Newsquest journalists working in the North East of England have voted for strike action following the company’s plan to move sub-editors to Wales.
Under the company’s plan, more than 20 jobs will be lost in the region as editorial production is moved to its Newport subbing hub.
The plan hits newspapers in Darlington, York and Bradford.
Members of the National Union of Journalists in Darlington have voted by 75 percent in favour of strike action. A total of 93 percent of members have voted for action short of strike action.
Ballots in York and Bradford will close on 5 February.
The Darlington chapel said: "We are delighted to get such a strong vote in favour of industrial action. It clearly shows the strength of feeling among members against the proposals to transfer the work to Wales and potential redundancies. We, along with the York and Bradford chapels, will continue to fight to retain members' jobs and keep production of our valued publications in the North."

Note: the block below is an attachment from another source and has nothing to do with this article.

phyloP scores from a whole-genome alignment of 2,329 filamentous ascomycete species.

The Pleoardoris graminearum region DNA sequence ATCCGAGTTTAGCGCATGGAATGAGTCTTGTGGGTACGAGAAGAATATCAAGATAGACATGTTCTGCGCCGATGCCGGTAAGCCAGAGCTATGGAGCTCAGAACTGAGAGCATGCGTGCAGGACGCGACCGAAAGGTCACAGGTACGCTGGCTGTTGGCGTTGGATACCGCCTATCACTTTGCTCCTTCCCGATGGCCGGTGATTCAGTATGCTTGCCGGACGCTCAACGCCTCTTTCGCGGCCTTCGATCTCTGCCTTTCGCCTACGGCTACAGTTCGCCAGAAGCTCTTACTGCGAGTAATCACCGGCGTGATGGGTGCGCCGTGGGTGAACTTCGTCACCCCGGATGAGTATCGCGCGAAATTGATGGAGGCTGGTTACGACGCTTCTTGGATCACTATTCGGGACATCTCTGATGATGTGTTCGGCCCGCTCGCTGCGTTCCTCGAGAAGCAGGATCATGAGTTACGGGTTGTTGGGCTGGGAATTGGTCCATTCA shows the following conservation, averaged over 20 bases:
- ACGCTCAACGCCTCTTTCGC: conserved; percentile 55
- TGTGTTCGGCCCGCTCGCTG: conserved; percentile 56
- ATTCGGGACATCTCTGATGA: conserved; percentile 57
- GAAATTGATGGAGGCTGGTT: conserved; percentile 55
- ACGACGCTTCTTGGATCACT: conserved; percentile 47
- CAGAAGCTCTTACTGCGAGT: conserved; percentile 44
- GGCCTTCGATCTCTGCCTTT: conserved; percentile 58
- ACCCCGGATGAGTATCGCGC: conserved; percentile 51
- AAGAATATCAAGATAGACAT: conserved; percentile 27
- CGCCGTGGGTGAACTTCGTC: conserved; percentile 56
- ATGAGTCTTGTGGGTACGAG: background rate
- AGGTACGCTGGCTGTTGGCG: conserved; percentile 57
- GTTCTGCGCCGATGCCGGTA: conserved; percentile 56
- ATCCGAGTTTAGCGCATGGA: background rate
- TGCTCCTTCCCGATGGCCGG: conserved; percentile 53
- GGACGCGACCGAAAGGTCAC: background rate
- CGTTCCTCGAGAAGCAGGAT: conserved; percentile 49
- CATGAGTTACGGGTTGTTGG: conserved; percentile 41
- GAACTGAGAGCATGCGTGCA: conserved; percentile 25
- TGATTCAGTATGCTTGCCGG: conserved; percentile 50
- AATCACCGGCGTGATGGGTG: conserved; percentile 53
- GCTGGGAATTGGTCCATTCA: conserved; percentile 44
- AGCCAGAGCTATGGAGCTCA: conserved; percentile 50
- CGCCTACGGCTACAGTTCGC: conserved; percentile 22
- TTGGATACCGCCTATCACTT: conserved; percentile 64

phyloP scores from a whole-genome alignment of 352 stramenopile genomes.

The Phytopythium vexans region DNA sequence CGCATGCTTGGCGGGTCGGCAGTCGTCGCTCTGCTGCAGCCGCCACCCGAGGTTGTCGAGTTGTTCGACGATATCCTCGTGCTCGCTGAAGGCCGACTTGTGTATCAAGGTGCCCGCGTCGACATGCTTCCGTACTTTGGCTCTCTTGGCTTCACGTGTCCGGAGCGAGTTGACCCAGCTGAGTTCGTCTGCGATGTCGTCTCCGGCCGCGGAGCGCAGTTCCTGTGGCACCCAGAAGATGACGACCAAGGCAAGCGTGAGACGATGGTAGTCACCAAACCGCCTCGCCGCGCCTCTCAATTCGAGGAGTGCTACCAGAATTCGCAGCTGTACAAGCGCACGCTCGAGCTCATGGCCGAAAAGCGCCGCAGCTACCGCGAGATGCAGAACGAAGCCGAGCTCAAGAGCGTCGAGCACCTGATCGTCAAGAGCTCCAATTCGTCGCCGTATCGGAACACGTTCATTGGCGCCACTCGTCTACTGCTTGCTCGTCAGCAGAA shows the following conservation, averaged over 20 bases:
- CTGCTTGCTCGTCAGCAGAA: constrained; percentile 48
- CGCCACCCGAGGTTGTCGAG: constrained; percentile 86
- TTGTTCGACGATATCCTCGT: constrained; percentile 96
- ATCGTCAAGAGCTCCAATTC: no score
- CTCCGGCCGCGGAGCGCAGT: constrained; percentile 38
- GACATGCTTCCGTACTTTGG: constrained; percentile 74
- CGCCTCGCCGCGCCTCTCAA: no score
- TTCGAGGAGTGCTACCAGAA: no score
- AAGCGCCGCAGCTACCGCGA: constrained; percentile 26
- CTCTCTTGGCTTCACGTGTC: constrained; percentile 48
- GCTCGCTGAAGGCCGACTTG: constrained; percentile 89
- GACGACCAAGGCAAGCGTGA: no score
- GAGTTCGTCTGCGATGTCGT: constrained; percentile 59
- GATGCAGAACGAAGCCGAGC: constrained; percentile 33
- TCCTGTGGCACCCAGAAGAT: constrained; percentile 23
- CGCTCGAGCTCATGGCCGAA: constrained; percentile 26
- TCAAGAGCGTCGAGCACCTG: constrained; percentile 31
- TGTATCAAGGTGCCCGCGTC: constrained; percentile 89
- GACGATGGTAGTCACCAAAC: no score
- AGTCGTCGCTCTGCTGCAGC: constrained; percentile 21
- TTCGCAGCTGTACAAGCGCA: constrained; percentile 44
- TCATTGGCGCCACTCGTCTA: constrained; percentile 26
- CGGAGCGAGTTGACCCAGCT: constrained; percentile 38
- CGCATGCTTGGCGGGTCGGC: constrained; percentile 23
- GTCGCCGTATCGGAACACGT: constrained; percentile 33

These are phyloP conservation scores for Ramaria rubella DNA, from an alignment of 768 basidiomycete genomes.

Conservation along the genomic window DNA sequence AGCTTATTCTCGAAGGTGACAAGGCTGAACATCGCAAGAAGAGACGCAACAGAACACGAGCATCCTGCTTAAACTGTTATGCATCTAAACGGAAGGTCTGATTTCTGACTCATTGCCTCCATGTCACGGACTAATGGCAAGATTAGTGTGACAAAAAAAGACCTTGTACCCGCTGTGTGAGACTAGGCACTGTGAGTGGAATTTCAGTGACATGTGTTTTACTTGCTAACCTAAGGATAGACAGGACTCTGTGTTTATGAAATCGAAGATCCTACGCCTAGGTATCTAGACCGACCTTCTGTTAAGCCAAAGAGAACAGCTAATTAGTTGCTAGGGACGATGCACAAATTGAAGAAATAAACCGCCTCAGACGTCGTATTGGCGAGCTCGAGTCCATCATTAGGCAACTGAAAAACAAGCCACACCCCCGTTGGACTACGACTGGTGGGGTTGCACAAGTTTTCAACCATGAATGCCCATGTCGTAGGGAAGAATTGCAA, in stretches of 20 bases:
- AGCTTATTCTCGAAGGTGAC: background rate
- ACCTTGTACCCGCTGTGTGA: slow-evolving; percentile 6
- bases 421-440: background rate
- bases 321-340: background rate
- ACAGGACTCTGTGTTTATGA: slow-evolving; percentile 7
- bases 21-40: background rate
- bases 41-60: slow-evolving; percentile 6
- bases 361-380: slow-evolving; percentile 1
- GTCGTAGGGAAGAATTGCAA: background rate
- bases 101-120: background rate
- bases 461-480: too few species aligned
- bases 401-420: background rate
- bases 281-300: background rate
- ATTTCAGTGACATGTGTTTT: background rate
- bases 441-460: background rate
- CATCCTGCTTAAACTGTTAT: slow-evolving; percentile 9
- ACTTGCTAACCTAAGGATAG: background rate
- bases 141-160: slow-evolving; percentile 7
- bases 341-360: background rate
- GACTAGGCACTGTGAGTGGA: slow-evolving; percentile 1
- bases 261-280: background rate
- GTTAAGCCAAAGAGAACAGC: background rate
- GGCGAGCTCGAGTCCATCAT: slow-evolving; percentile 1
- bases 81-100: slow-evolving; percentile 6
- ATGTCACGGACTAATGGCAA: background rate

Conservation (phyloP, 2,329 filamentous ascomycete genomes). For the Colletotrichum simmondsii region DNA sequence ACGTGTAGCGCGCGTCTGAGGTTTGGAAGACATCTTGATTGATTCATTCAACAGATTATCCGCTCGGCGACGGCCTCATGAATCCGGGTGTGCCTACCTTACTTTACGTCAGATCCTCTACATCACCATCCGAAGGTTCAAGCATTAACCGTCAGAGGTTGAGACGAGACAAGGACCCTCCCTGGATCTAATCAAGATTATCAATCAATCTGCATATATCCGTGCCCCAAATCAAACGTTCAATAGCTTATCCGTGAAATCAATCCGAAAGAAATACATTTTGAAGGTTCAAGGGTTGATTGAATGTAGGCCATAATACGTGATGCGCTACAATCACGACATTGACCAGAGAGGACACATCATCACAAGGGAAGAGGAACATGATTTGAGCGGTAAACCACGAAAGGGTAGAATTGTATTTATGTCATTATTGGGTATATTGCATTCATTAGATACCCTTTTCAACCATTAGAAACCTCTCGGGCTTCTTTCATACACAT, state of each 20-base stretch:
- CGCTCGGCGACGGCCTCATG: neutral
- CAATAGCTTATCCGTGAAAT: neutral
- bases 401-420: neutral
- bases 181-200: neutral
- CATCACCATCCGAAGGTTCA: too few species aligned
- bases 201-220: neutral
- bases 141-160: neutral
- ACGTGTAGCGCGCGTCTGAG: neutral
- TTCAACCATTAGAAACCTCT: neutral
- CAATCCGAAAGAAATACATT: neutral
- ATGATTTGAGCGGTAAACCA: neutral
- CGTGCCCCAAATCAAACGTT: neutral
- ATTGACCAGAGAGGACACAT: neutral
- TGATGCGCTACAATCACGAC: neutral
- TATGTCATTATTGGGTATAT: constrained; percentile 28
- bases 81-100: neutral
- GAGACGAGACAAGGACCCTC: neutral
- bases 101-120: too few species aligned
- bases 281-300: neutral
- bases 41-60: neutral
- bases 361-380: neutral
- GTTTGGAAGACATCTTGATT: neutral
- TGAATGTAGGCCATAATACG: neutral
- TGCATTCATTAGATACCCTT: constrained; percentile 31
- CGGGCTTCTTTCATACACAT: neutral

The cuts will hit the Northern Echo, Living magazine, Darlington and Stockton Times, Durham Times, Advertiser series and Northern Farmer.
Jane Kennedy, assistant organiser Northern and Midlands region, said: "We are delighted with the ballot result. But, it comes as no surprise. People are angry at he proposed moved to Newport which they believe will significantly diminish the quality of the papers produced and their connection to the local communities, create impossible workloads for those staff who are left and cause distress and hardship to those who lose their jobs.
"The callous way this has been handled has left hard-working and dedicated journalists feeling as if they are no more than numbers on a balance sheet. The strength of the result shows that they wanted their voices to be heard loudly and clearly that enough is enough. We look forward to the ballot results in York and Bradford next week and have every confidence that they too will produce a yes vote."
Michelle Stanistreet, NUJ general secretary, said: "This is a very strong vote for action, which reflects the attitude of the staff, and I expect the chapels in York and Bradford to follow suit. Newsquest, an American-owned company, clearly has no loyalty to its readers or staff. Local papers should be produced in the heart of the communities they serve, not 200 miles away in another country."